Trying. Both in the sense of regulation and market conditions making it a very trying time for advisers, but also that all the advisers I speak to and work with are trying so hard to navigate through all of this, to support their clients, to give them piece of mind and to build sustainable profitable businesses. It feels like there’s a huge amount of effort from all angles at the moment, and I think that bodes really well for the future of finance.

What do we need to do to improve financial literacy in the UK?

It simply needs to start earlier. It was hearing about someone receiving an inheritance, when I was 22, that made me question what they would do with that inheritance, and realise I literally had no idea about the world of finance whatsoever.  Not even what an ISA was. Or how a pension worked (despite being in a GPP).

Realising there was this huge gap in my knowledge of something so fundamental is what drove me to begin a career in finance. But I was already 22 and had made some poor financial decisions in life. It’s been said a million times before, but the fundamentals should really be taught in school – as a minimum.

What is the one key skill all aspiring advisers should learn?

It always has been, and always will be, about people, about building their trust, connecting with them to a level that they feel comfortable talking about their money, something that doesn’t come easily to most people.

Having knowledge is important. But listening skills, empathy, and being able to explain the complex in simple terms will always be the mark of a truly great adviser.

Read the original article here.

Most people associate me with Para-Sols, my original baby, and a paraplanning business that has exceeded every hope I could have ever had for it. Paraplanning was my background, my first love, and building a company that enabled me to do what I truly enjoyed for a living was an absolute dream.

But, as all babies / businesses do, it grew up. It didn’t need me as much. Para-Sols has an incredible team, and a brilliant grad scheme that brings trainees through and takes them on the paraplanning journey. And so, without it needing 100% of my attention, I was able to look at what other issues there were in financial services that I thought I could help do something about; and along came Apricity. Still in its relative infancy compared to Para-Sols, it nonetheless has had its stabilisers removed (sorry for all the metaphors!) and I was once again able to scratch another itch I had.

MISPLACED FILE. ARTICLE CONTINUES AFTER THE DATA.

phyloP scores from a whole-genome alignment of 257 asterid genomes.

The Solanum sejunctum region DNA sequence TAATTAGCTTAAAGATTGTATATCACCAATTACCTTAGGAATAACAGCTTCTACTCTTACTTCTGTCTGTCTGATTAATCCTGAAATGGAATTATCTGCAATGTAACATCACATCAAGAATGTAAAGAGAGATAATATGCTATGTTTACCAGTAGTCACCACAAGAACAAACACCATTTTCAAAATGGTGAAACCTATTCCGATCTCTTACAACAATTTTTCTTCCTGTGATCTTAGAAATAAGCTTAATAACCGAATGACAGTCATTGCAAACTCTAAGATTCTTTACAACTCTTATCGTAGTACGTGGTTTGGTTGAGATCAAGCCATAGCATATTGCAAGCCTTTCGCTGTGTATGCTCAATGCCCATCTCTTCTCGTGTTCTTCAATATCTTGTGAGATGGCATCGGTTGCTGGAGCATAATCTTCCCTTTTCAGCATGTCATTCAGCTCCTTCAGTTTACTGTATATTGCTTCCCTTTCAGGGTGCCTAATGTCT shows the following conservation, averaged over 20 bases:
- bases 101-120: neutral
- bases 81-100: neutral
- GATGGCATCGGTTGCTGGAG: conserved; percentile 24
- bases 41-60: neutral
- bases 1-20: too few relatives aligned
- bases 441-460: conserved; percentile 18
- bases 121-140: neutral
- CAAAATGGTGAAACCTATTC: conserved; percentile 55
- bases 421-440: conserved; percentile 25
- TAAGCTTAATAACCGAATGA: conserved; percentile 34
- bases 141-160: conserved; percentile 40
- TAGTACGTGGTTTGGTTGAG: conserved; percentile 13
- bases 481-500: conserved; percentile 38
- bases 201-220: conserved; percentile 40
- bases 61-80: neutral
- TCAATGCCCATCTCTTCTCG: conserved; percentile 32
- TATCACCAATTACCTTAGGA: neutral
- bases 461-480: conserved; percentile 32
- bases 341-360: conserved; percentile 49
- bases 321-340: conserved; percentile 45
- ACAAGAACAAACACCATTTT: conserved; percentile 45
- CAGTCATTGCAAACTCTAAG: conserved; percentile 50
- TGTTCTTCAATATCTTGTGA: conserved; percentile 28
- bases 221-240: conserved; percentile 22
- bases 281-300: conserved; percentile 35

And so today sees the launch of two more entities; The Art of Finance, designed to bring more people into financial services and show them what an amazing career option it is, and, pulling all of these together is The Verve Group.

Within the group is the existing brands and companies; Para-Sols, Apricity, The Grad Scheme and The Art of Finance, which all support at least one of the two missions of Verve:

To provide financial planners, of all shapes and sizes, with the best support services around and; shout about how brilliant a career in finance is, and provide opportunities for those wanting to get into it.

In addition to these, I have my own personal mission – to run the type of businesses I always wanted to work in. I regularly pledge to my team that working with me, they should never have ‘the Sunday night dread’, and if they do, I’m failing. Our employee total is approaching 35, and so the environment from when there were 5 of us is very different, and sticking to this mission means constantly changing and evolving; but it is one I am completely committed to.

So a lot has changed in the last 10 years (10 years!) but also a lot has stayed the same; a love of paraplanning, a desire to help promote financial services, an enthusiasm for supporting advisers and enabling them to build their businesses further, and a determination to be the best employer I can be.

It’s been an absolutely thrilling 10 years, and I can’t wait to see what the next 10 hold. Thank you so much to everyone who has helped and supported and generally been lovely to us over the years. It really is a wonderful profession to be part of.

Cathi x

Recently our Director, Cathi, took part in an interview with Professional Paraplanner where she was asked her 3 top tips from a compliance perspective to help paraplanners – this is what she said…

1. Get your head around charges disclosure – as best as you can!

Mifid II has caused all manner of bother, with very complex requirements that, for the most part, simply can’t be met right now, due to lack of information from funds and providers. But this will change from April, with enhanced reporting required from them.

So it’s important to start with a clean sheet, understand what disclosure is needed, and how you will turn that into something clear and understandable for your clients. As ultimately, that’s all that matters. Don’t get bogged down in detail that doesn’t benefit the client!

2. Be clear on the difference between a client’s needs and objectives.

Objectives being what clients want to achieve (retire at age 60, pay off mortgage, for example) while their needs are often identified by the planner, being more quantifiable, and more essential (£1,500 net per month in retirement for example).

Sometimes needs and objectives work in harmony. But sometimes they are mutually exclusive, and the planner may have to work with the client to understand the importance of their needs.

As a paraplanner, knowing this distinction, and challenging a factfind that doesn’t provide sufficient detail to enable you to identify both objectives and needs, will mean a more robust file, clearer process and more suitable advice.

3. Familiarise yourself with COBS 9.4.

Before you fall asleep, hear me out! At the recent Professional Paraplanner Technical Insight Seminar I presented at, almost every single paraplanner was amazed that in the Conduct of Business Sourcebook, the FCA only ask for three things to be in the suitability report.. 3!

1. The client’s objectives

2. Why the advice meets those objectives

3. What the disadvantages are.

Everything else, in theory, will be on the file, or in supporting documentation, such as an illustration.

In reality, we all put more than this in, as you want a single document clearly explaining the advice to clients.